Photo by: Erin Baiano
Source: New York Times June 20th, 2007
Author: Alastair Macaulay
A glowingly handsome evocation of the Italian Renaissance, Kenneth MacMillan’s “Romeo and Juliet,” created for the Royal Ballet at Covent Garden in 1965, long ago became the standard version of the ballet. It has proved itself a fluent mixture of dance and acting, absorbing in its response to both Shakespeare’s story and Prokofiev’s score.
Returning to it at American Ballet Theater after a few years, I’m struck by a wealth of telling detail I had forgotten. After the Capulets’ ball, for example, we’re again shown the sedan chairs that brought two of the guests; what’s touching is that their bearers are now slumbering on the ground and must be awakened by the household pages.
When Juliet’s parents are urging her to marry Paris, there’s a moment when she finds herself standing near him, and — to a quickly rising scale in the woodwind — her eyes travel up, coolly surveying him from toe to head. Then her eyes turn away, and, rising on point, she briskly travels away from him, before arriving again on flat foot, looking steadfastly in the opposite direction, so economically saying, “No, this is not the right man, and I cannot be his.”
There are important ways in which American Ballet Theater’s account of MacMillan’s production (first acquired in 1985) is fully the equal of the Royal Ballet’s. The Nicholas Georgiadis décor here is better in breadth and depth than the modified (more tour-friendly) version the Royal now uses.
And Ballet Theater’s roster of exceptional male dancers means that Romeo, Mercutio, Benvolio, Tybalt, Paris and Lord Capulet are likely to be impressively performed, as is Friar Laurence when the veteran Frederic Franklin (actually older than the 1965 originator of the role, Ronald Hynd) plays him.
On Monday night Angel Corella (Romeo), Herman Cornejo (Mercutio) and Jared Matthews (Paris) — convincing in their “Three Musketeers” camaraderie, heart-catching in the musical timing of their high spirits — danced and acted so vigorously that the ballet regained its youth. Whether in windblown turns in the balcony scene or skimming, leg-swinging jumps around the piazza, Mr. Corella was enchantingly openhearted. And in Mercutio’s mischievous dance in the ballroom, Mr. Cornejo’s way of leaping up onto the beat or pouncing down upon it made the choreography look newly minted.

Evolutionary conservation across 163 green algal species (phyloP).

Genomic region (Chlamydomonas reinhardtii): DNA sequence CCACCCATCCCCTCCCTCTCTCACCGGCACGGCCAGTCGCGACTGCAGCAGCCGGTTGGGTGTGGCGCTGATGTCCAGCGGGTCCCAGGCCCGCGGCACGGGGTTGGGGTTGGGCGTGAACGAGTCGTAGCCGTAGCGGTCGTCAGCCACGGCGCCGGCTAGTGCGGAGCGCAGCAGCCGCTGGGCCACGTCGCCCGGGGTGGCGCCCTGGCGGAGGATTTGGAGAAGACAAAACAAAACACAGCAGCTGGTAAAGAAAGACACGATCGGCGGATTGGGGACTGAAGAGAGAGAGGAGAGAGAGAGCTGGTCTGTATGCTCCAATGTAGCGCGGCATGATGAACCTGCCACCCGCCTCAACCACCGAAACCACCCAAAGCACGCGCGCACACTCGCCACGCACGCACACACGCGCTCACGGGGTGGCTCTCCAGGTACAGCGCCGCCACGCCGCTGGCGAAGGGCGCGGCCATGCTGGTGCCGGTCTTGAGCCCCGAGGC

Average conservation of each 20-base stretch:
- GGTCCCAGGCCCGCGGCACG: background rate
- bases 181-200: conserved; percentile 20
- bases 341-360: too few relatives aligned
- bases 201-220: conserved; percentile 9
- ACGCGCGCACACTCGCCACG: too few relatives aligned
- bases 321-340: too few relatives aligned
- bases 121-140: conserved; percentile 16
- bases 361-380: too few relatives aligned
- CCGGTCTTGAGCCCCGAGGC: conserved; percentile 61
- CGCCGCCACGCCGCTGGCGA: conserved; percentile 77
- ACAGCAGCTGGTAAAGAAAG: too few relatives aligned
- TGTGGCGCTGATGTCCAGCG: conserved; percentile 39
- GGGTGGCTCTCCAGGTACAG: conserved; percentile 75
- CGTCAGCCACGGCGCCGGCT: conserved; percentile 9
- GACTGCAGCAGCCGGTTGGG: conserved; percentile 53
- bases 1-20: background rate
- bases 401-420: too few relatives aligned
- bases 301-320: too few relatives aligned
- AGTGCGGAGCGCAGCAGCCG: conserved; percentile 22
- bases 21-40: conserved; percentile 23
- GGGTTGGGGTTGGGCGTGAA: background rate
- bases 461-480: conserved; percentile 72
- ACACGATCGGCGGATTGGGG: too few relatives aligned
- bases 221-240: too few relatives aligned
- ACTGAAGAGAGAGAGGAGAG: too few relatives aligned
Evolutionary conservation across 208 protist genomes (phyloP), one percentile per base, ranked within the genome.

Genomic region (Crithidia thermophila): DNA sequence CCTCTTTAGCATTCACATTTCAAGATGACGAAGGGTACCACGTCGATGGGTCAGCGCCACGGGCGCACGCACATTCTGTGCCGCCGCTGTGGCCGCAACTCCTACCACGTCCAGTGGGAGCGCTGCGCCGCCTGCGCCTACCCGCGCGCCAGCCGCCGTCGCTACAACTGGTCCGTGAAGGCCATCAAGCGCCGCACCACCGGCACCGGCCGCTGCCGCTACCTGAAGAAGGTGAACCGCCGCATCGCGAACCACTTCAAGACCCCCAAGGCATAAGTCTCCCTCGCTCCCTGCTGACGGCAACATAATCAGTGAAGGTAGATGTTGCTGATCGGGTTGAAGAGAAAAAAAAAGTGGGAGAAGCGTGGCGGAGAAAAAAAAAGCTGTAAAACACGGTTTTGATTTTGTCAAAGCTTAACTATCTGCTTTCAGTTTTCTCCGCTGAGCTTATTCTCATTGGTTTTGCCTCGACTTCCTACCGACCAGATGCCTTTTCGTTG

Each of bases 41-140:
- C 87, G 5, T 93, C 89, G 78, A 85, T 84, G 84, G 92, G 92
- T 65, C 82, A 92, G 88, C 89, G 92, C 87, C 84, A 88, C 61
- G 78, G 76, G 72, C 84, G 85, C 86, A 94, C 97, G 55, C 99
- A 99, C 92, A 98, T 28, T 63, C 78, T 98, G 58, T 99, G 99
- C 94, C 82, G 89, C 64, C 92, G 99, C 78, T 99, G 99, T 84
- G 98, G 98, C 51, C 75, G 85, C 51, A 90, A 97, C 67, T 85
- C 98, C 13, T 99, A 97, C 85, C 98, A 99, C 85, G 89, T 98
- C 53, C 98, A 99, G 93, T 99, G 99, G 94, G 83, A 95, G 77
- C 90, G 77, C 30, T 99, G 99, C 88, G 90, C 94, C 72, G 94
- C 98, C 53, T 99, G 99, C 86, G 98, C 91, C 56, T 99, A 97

To the role of Juliet, Diana Vishneva brought the luminous beauty and singing lyricism of her Kirov training, and MacMillan’s version rewarded her by revealing a naturalism and a fervor she doesn’t have across her repertory. As when her Kirov-trained predecessors Natalia Makarova and Altynai Assylmuratova performed the role, a few “ballerina” mannerisms cling to her, like her exquisite but studied opening of the arms in the bedroom pas de deux. MacMillan’s conception of the role was occasionally blunter than this.
And in at least one detail MacMillan’s dramatization was actually anti-ballerina. In the ballroom Juliet comes down the staircase wearing her beautiful new debutante-white dress, and other choreographers would have made this entrance spectacular, with everyone acknowledging her beauty.
MacMillan did the opposite. Nobody is looking at Juliet, and she runs forward to her parents as if to start saying, “How do you like my dress?” only to realize that they’re preoccupied: she has to approach them a second time before they’re ready to greet her.
This is one of the few aspects in which Ballet Theater’s staging doesn’t do MacMillan justice. (Two others: the role of Lady Capulet is dully played by Veronika Part, and Sascha Radetsky’s stern Tybalt is not skillful enough — few are — to bring off the difficult death scene.)
In other respects this production easily wins this year’s Lincoln Center War of the Romeos. It also bids fair to be the best dance “Romeo” to be seen anywhere in the world.